A Glimpse of the Holy Grail for Healthcare Cost Transparency

Michael Rea, PharmD, Founder & CEO at Rx Savings Solutions Imagine being told which car or computer you must buy and just forking over whatever it costs. Even if you’re only paying a portion, would you simply write a blank check?

That’s essentially what American healthcare consumers have been doing for decades, even as the cost of healthcare and consumers’ share of it continue to climb. Thankfully, the blank checks may soon be replaced by dollar amounts that reflect the lowest-cost, highest-quality care a person chooses. 

Consumers have long sought this capability, but transparency into medical and pharmacy costs is only now beginning to take shape. It took federal mandates and innovative technologies to get us this far, and there’s still a long way to go. But it’s an encouraging start. 

Some Procedures Can Be Less Painful

By now, we’ve all seen examples of vastly different charges for common medical procedures from one provider to the next. You know, the MRI that’s $2,500 at one facility and $250 at another across the street. Why would a doctor or health plan send you to anyone but the lowest-cost reputable provider? 

Why is a subject for another day. For now, here’s the what: Most consumers still don’t know of the huge price disparities that can exist. Even fewer have an easy way to estimate out-of-pocket costs and compare between in-network providers. 

X-rays are x-rays, right? As far as I know, they are. Though I’m guessing the same can’t be said about knee surgeries. How can consumers factor quality into their provider decisions? 

Physician-rating services like HealthGrades, WebMD, U.S. News and others are widely available? Reviews by patients are important, but they are subjective and variable. Quality rankings based on objective, clinical outcome criteria are much less accessible. When tools like the one my plan offers can integrate both types of measurements along with estimated costs, then we’ll really have something. 

Again, we’re not there yet, but this is more transparency than we’ve ever had to date. 

Frequency Facilitates Pharmacy Transparency 

It’s doubtful anyone could do the research above from the back of an ambulance. We’re still a long way from cost transparency on demand in an emergency. With prescription drugs, however, most consumers have the luxury of time and technology. Most prescriptions are filled repeatedly for months or years on end, offering ample time and opportunity to make better informed decisions at any point. 

Years before my health plan introduced the medical cost estimator, they equipped members with a pharmacy savings tool that goes beyond just looking up prices. When I log in, I’m shown the following:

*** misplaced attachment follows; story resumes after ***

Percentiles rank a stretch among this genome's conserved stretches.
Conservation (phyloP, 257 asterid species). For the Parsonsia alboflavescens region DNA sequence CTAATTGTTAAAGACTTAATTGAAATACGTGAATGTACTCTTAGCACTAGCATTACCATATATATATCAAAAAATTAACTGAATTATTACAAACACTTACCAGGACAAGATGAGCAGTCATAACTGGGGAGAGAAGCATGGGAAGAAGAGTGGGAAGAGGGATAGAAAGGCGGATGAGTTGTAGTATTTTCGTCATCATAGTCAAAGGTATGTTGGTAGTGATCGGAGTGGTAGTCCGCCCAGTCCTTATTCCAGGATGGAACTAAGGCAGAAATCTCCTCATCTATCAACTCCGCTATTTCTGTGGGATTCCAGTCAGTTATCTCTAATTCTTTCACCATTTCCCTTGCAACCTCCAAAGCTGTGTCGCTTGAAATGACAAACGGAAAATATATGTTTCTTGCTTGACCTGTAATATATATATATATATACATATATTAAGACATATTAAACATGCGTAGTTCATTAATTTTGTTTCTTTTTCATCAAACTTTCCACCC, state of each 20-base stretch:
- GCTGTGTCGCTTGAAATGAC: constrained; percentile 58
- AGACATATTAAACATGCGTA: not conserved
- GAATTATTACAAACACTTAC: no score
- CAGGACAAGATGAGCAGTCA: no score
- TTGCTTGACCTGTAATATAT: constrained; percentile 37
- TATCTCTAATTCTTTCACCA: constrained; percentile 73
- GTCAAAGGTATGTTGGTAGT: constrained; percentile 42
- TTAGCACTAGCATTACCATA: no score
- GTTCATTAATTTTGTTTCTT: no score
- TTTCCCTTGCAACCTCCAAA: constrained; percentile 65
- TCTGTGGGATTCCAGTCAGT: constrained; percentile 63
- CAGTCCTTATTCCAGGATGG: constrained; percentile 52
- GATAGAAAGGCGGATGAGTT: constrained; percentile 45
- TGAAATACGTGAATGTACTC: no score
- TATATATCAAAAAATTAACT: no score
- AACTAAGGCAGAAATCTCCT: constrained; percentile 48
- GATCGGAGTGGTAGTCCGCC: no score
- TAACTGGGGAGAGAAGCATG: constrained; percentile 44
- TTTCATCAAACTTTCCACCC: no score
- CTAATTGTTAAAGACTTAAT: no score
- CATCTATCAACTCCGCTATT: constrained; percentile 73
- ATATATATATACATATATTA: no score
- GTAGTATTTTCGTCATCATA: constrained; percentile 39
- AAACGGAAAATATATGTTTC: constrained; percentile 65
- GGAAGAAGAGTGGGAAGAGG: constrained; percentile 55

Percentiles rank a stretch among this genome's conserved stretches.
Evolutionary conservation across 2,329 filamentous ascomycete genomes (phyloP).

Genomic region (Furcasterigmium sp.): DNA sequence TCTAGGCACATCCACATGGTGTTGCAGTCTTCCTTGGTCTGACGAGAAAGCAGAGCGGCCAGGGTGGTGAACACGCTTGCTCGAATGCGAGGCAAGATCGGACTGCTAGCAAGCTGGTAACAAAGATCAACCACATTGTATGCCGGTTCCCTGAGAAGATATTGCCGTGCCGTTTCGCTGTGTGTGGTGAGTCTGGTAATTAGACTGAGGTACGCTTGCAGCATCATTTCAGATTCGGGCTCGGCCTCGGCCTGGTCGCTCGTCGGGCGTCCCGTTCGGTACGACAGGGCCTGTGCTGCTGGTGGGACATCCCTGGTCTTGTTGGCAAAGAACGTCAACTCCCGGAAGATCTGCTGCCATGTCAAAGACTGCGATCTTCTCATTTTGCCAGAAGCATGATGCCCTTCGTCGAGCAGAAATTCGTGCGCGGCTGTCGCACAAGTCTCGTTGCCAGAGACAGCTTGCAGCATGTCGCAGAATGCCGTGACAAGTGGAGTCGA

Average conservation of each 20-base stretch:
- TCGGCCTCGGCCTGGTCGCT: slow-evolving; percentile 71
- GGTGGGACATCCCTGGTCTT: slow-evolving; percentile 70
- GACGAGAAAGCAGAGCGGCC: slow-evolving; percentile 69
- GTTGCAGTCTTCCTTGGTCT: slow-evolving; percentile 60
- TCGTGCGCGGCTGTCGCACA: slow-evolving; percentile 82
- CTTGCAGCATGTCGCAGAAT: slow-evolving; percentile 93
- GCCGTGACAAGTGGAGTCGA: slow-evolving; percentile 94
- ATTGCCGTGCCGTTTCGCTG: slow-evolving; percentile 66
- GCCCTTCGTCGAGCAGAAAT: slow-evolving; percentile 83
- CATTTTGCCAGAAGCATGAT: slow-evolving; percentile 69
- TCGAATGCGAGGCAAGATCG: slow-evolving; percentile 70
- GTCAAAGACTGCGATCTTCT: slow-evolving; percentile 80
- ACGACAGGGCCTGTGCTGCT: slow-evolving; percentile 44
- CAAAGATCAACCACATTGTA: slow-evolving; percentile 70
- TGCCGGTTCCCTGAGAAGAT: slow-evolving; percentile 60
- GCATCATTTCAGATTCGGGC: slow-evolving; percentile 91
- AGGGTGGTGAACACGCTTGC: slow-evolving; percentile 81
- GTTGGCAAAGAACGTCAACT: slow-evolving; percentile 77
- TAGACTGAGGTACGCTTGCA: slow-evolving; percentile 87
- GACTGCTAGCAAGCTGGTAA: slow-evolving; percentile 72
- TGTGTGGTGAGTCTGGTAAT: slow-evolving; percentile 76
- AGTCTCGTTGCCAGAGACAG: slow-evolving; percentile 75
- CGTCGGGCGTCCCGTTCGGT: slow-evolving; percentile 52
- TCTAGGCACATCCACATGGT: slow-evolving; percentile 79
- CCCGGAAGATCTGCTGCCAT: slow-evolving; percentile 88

– Suggested lower-cost options for any prescription I or my dependents have 

– What I paid on the last fill and the impact on my plan deductible

– An easy way to change to a suggested lower-cost prescription, drug form, or pharmacy in one click—even if doctor approval is required

User interface for the prescription savings tool the author used to reduce out-of-pocket medication cost. (Personal and health information obscured.)

Like many people on the same prescription month after month, I initially filled the one my doctor wrote, no questions asked. It was a generic, so I assumed the price was as good as it gets. Wrong. The tool showed me there are other generics in the same class, along with other options, that cost less under my insurance coverage. I also noticed the pharmacy in my grocery store charges less for my medication than the one my family has used exclusively for years.

Which means we’ve probably been paying too much for prescriptions for who knows how long. The same is likely true for our medical care. And we’re only four of the 334 million Americans in the world’s most expensive healthcare system. Seemingly since the beginning of time, we’ve never known what a doctor visit, medical procedure or prescription will cost us until it’s time to pay.

Fortunately, that’s starting to change. The ability to know costs and compare options for both medical care and prescriptions is downright powerful. When transparency tools can share critical health data between them, along with comprehensive quality metrics, we might finally find the Holy Grail.   

Granted, most consumers don’t have access yet, but we’ve seen a glimpse of what medical and pharmacy cost transparency can do. We need more of it. And no more blank checks. 

About Michael Rea

Michael Rea, PharmD, founded Rx Savings Solutions after watching America’s prescription drug system fail his pharmacy patients on a daily basis. Those patients and their experiences inspired a solution that is helping millions like them today. Rea is a respected thought leader on drug pricing and healthcare transformation. 

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